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Mob Rules has had a unique career since it’s initial release in 1999. What has since followed has been a steady diet of good metal that is slightly geared more towards the traditional styles of the Dio/Sabbath/Deep Purple/Rainbow/Priest vain. This release sees most of these influences realized, as was the case with the previous 2 releases, however there has been a narrowing of the field, and that is why of all their releases this one received a slightly lower grade, despite still being an excellent release.
Probably the only real weakness in this album is the lack of variety of sounds and tempo. There is not a single acoustic guitar present in this album (one of their greatest songs “End of All Days” off of Savage Land was dominated by acoustic instruments), nor is there anything that really functions as a ballad, which is often necessary to create a sense of variety amongst the various tracks. Most of these songs are also up tempo, though individually they are all excellent, together they tend to run together because of recycled drum beats and similar sounding keyboard motives.
Having said that, this is still a very good album and I listen to it often. The guitar work on this album, particularly Roland Grapow’s two guest solos, are excellent. The keyboard work doesn’t carry quite as much flash as it did on “Temple of two suns”, but what it lacks in technique it makes up for in musicality. The rhythm section is extremely tight and Klaus Dirks is still at the top of his game. The production of this album is yet another step up in quality, particularly exploiting the more complex keyboard arrangements that have come about with Sascha Onnen becoming a permanent member of the band. Now for the individual track break down.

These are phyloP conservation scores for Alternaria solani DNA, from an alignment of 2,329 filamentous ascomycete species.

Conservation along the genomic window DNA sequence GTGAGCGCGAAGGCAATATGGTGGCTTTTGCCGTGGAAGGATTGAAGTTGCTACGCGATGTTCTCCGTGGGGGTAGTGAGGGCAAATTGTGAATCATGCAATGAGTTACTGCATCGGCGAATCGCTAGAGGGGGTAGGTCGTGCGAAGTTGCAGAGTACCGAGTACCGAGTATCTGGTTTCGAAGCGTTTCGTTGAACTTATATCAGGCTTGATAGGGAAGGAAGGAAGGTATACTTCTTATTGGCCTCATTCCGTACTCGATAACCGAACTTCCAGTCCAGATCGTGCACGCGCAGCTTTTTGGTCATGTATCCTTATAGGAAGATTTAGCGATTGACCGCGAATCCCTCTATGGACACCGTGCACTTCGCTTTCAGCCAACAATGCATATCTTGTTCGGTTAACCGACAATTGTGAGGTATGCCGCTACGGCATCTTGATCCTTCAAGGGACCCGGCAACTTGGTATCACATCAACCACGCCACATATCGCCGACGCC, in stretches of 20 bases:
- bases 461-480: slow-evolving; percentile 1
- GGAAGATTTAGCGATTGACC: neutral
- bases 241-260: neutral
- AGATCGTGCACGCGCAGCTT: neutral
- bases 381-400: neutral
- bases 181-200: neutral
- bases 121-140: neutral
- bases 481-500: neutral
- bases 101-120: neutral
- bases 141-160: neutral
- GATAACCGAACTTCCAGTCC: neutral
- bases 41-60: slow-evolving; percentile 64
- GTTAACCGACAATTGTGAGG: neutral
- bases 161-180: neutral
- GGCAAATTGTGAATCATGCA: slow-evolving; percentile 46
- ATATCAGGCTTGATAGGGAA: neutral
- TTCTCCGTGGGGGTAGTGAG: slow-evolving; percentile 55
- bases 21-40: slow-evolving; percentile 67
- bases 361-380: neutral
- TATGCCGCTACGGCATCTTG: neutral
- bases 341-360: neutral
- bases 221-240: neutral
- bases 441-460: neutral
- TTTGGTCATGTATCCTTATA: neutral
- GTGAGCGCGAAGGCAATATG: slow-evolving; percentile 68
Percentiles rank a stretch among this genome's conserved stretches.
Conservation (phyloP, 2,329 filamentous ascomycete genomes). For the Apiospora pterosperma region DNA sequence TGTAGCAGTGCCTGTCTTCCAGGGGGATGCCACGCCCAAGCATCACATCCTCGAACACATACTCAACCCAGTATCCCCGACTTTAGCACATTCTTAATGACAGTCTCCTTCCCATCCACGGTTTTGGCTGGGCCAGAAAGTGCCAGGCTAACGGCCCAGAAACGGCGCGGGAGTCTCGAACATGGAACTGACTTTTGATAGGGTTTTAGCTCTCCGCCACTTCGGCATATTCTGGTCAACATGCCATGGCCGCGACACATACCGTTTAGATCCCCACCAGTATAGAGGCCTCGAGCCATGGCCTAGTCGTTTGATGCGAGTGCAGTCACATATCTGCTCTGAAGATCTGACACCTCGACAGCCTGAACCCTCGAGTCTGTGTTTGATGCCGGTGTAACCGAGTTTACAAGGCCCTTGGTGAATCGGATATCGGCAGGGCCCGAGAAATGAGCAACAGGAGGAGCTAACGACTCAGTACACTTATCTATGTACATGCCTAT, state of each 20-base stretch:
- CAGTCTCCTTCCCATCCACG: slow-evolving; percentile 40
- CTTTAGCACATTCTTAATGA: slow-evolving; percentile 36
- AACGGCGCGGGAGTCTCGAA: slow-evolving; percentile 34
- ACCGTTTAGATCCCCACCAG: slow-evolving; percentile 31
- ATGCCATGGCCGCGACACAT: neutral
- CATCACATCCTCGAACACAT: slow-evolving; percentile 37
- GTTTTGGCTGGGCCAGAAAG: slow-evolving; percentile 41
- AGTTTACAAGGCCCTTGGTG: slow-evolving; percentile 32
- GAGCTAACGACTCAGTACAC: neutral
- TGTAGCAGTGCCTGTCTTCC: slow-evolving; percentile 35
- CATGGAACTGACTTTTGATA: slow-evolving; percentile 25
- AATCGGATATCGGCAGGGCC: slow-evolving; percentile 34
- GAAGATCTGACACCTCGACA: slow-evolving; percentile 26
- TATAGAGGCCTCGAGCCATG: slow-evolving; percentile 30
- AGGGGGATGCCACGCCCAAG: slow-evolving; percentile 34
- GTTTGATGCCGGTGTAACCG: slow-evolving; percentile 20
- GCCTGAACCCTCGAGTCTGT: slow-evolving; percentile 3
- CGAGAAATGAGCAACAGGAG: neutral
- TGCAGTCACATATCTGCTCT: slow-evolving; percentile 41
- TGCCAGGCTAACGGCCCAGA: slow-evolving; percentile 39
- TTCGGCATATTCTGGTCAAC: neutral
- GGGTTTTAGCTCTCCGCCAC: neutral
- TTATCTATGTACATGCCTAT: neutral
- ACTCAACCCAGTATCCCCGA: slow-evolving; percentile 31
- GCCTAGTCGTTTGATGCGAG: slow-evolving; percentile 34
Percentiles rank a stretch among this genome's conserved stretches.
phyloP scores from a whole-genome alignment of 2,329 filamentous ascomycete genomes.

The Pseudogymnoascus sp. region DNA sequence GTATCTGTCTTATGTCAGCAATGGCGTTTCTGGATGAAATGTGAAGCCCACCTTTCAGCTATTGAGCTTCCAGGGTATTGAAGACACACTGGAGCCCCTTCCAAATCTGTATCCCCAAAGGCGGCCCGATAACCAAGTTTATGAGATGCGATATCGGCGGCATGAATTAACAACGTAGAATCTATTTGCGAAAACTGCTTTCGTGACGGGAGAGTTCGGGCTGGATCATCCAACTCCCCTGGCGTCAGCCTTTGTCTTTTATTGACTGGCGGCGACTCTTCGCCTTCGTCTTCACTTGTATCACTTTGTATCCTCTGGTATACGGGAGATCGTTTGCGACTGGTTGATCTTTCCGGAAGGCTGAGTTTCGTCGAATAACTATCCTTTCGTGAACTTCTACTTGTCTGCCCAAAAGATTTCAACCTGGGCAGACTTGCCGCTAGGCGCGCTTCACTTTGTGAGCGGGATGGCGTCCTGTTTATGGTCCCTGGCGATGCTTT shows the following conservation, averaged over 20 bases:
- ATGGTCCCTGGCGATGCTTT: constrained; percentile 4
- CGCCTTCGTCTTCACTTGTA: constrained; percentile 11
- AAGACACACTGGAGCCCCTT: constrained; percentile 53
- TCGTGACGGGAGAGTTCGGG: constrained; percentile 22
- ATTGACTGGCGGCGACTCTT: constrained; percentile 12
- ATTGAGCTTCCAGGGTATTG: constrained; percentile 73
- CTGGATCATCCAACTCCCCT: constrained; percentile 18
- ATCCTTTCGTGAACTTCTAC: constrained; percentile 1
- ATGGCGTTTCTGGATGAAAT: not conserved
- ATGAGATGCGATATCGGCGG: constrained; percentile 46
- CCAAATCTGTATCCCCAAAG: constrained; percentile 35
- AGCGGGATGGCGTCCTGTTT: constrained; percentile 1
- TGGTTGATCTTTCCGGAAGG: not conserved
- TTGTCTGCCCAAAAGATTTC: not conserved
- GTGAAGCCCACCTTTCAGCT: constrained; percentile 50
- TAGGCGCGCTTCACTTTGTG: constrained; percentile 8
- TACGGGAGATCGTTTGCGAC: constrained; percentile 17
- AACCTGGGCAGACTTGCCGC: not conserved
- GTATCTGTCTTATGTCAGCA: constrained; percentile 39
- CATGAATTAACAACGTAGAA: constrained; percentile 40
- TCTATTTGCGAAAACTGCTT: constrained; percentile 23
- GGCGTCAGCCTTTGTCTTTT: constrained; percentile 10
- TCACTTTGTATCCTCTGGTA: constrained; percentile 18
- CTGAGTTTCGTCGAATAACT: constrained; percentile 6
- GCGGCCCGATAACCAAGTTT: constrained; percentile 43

1) Hollowed by thy Name (9/10)- A simple and beautiful piano line kicks off this mini-epic, accompanied by a gloomy sounding set of lyrics sung by Klaus in a mid ranged tone. What follows is about 4 ½ minutes of guitar and keyboard driven metal in the classic 80s style, bringing to my memory the sound of mid-80s Iron Maiden. This song sees Oliver Fuhlhage pumping out a decent guitar solo with a high amount of character and melodic sweetness.
2) Speed of Life (10/10) - Guitar and synth driven intro that reminds me a bit of “Pilot of Earth” off of Temple of two suns. Although I prefer the other song to this one, this song has a driving beat and an impressive vocal line by Klaus that can render it as an instant classic. At times it sounds a little bit like early helloween, and at other times mid-80s post Ozzy/Dio Black Sabbath. The solo section is very straight-forward and idiomatic of a harmonically syllabic chorus.
3) Land of Wind and Rain - This is my favorite track on the album, mostly because of the dense texture that reminds me somewhat of Freedom Call. This is another high tempo song, though it has a slow keyboard dominated middle section. Klaus delivers a top notch vocal performance, spearheaded by some very thought provoking lyrics. The piano intro actually sounds like the looming threat of an oncoming storm.
4) House on Fire - A more down tempo rocker that reminds me a lot of late 70s Prog. Rock songs such as “Miss America” by Styx. The verse line is extremely simplistic and sounds like it’s right out of a Ronnie Dio Sabbath era song. I would probably qualify this as the weakest song on the album, mostly because it drags a bit and doesn’t change a whole lot.